Forbidden Fruits: “Fat Apocalypse” by Robin van Eck

T6 Forbidden Fruit


With the release of Forbidden Fruit, the second (or sixth, depending your reckoning) instalment in our Purgatorio anthology series, we are inviting our fabulous contributors between the flames to get their hot, gluttonous take on their story and the book and life in general, such that it is in these end days.

Today we welcome Robin van Eck, author of “Fat Apocalypse”, a tale of a future that’s let itself go. A… lot. Robin, please tell us a little about yourself in exactly twenty-seven words.

Robin: Writer. Mom. Pet lover. Book reader – of all things horror, weird, contemporary. Face it, I’ll read most anything. And write just as eclectically. Don’t believe in limits. 

TST: Limits are definitely best ignored. Sooo…. what does gluttony mean to you? Is it inherently a bad thing? How does that play into your story of excessive consumption found in this unwholesome volume?

Robin: Gluttony. An over-indulgence of anything good or bad. Is excess a bad thing? Too much money?  I’d like to roll in money. Who wouldn’t? Too much food? Well, I do hate that bloated feeling after a really good meal. Too much love and forbidden fantasies? We all need fantasies. A glutton for punishment? I guess that depends on the punishment and what it’s for. See fantasies. Alcohol and drugs…ok, maybe some bad can come from excess.

In Fat Apocalypse, the world has gone to shit, people are over-indulging because there’s not much left. Isn’t that usually how it works? The less we have, the more we want and will go to almost any extreme to get it. On one hand, the protagonists in my story are searching for healthy food, the bottom has dropped out of the economy, fresh fruit and vegetables are nowhere to be found, we’ve wasted and the environment and society is paying for it. Maybe that’s a little too Alberta for this interview. 

TST: I’m sure better times are right around the corner here in good old Alberta. Sunny days! Hmm, smoky days at least. Now, tell us about a time you overindulged, like really stuffed yourself silly…with anything.

Robin: Not sure I want to admit this right now. Let’s just say chocolate is my comfort food and comfort is something that is needed right now. 

TST: Chocolate is the best. One day the Press will be rich enough to have its own combination chocolate fountain and hot tub and then, look out world! Speaking of legacies, which of your characters could you see popping up again in other stories?

Robin: I don’t tend to recycle characters. I guess we would just have to wait and see. These characters are all a little odd, I think I might have to simply leave them where they are. 

TST: Nobody ever escapes a Robin van Eck story, got it! Since we conscripted a recipe from you, tell us about your usefulness in the kitchen. Does preparing food get your creative gravy gushing?

Robin: This is a bit hit and miss for me. I’m a good cook. I can read a recipe. I can be creative. Whether it tastes good or not is another story.

TST: We can attest personally that it’s always a hit, though our memories are fragmented at best. Having lived through a pandemic, have your thoughts on what the end of the world might look like changed from the time you wrote about your apocalyptic carnival? And will you ever go to the Calgary Stampede ever again?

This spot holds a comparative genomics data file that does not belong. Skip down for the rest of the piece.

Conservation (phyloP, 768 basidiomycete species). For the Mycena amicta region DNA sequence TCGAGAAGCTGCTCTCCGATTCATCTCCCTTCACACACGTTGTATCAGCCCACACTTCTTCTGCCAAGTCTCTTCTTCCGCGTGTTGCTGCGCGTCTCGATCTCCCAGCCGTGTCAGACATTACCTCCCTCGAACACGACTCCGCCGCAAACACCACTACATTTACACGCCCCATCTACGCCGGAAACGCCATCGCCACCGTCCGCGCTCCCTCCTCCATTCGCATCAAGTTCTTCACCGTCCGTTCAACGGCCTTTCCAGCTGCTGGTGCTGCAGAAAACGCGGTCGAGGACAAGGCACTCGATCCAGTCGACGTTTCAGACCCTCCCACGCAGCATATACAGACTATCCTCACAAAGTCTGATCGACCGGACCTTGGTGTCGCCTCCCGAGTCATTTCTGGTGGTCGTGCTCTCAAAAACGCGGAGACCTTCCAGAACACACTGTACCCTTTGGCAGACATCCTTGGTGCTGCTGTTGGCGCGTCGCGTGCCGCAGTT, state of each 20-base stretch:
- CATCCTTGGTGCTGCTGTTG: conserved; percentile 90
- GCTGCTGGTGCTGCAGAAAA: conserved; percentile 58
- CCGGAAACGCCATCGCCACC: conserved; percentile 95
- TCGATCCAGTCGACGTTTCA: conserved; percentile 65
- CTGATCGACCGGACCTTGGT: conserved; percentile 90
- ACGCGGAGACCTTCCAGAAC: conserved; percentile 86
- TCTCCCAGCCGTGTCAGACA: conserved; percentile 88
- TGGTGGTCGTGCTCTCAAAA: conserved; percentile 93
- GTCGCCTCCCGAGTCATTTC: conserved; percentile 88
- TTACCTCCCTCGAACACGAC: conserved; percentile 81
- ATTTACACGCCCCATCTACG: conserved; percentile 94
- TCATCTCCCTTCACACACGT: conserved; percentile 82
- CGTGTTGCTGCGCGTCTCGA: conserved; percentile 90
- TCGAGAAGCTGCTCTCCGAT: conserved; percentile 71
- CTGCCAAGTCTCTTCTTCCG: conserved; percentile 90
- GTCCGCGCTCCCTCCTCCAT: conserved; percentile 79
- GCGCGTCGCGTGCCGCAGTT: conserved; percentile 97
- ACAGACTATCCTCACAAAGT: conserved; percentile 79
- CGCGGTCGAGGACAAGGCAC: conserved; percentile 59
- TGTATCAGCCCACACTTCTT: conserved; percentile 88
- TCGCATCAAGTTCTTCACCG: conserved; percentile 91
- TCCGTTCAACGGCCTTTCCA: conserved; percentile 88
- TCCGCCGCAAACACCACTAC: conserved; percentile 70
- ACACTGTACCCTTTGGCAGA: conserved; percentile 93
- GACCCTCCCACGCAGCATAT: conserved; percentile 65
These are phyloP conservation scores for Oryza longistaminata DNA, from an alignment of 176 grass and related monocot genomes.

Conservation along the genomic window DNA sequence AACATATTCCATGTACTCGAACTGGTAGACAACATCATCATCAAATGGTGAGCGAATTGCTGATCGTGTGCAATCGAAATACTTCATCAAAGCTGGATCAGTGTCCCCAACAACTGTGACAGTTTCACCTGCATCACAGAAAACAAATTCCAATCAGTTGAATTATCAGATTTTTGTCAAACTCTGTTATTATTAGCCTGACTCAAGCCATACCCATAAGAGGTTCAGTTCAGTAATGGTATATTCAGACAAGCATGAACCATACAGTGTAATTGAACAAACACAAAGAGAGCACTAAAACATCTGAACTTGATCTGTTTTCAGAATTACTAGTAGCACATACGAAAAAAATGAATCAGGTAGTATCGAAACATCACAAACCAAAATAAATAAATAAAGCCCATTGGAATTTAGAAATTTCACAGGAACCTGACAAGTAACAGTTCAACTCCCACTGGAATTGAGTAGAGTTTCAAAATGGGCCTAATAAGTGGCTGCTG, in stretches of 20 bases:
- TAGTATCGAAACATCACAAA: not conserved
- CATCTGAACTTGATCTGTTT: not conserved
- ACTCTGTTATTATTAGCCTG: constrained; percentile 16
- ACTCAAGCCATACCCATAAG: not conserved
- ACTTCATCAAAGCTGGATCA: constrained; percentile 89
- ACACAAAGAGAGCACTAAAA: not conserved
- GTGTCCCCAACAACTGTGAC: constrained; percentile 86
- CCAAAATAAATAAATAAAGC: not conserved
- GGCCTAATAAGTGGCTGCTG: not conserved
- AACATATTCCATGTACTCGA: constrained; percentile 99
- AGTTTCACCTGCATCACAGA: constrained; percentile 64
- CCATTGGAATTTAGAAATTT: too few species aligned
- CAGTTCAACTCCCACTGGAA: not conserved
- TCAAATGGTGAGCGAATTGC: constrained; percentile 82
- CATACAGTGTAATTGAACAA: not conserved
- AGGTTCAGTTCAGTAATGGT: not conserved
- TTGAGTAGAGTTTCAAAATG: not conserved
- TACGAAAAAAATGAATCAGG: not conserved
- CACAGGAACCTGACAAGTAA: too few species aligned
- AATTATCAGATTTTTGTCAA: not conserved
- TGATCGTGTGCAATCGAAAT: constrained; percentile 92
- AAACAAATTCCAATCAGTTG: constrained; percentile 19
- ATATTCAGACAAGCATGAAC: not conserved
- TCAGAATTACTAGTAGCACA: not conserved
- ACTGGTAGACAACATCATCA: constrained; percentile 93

Robin: This is an interesting question and something I’ve thought about a lot actually. Remember that heat wave just a few weeks ago? All the fires currently blazing. I think we’re going to fry to death before we ever have a chance to eat ourselves silly. So many naysayers about the environmental impact we’ve had on the world, yet the evidence keeps coming. It’s a scary thought. I picture us living in some kind of Mad Max world. If we survive, it will be an us vs them situation. Us being the realistic reasonable people, wanting to help one another survive. Them being the ones who can’t get their heads out of their asses and realize there’s more to life than oil and money and of course, it’s all a conspiracy. 
And no. The Stampede should never have happened this year, yet they went ahead. I have lost complete interest, not that I had much in the first place.  

TST: The world is definitely burning. In all the ways. But at least we’ll have front row seats at the BBQ! Hmm, now we’re hungry. Again For chocolate and seared meat.. Before we head to the meat locker, what’s next for you? Any forthcoming releases, hatchings, or germinations we should be on the lookout for?

Robin: Nothing coming up, but a lot going on. Since my novel came out in November of last year I’ve been picking away at a new manuscript that is close to completion, but not complete enough to really talk about except to say if you’re interested in death and some of the weird sites around Alberta, you might like this new book. 

TST: Thanks Robin! And don’t forget to check out the book – Terrace VI: Forbidden Fruit is available on and and under whatever rocks you might find stray books.

About the Author:

Robin van Eck’s stories and personal essays have appeared in various literary magazines and anthologies across Canada and internationally such as Lamplight, FreeFall, Prairie Journal, Woven Tales Press, Waiting: An Anthology of Essays, Very Much Alive and more. Her first novel, Rough, was published by Stonehouse Publishing in November 2020.

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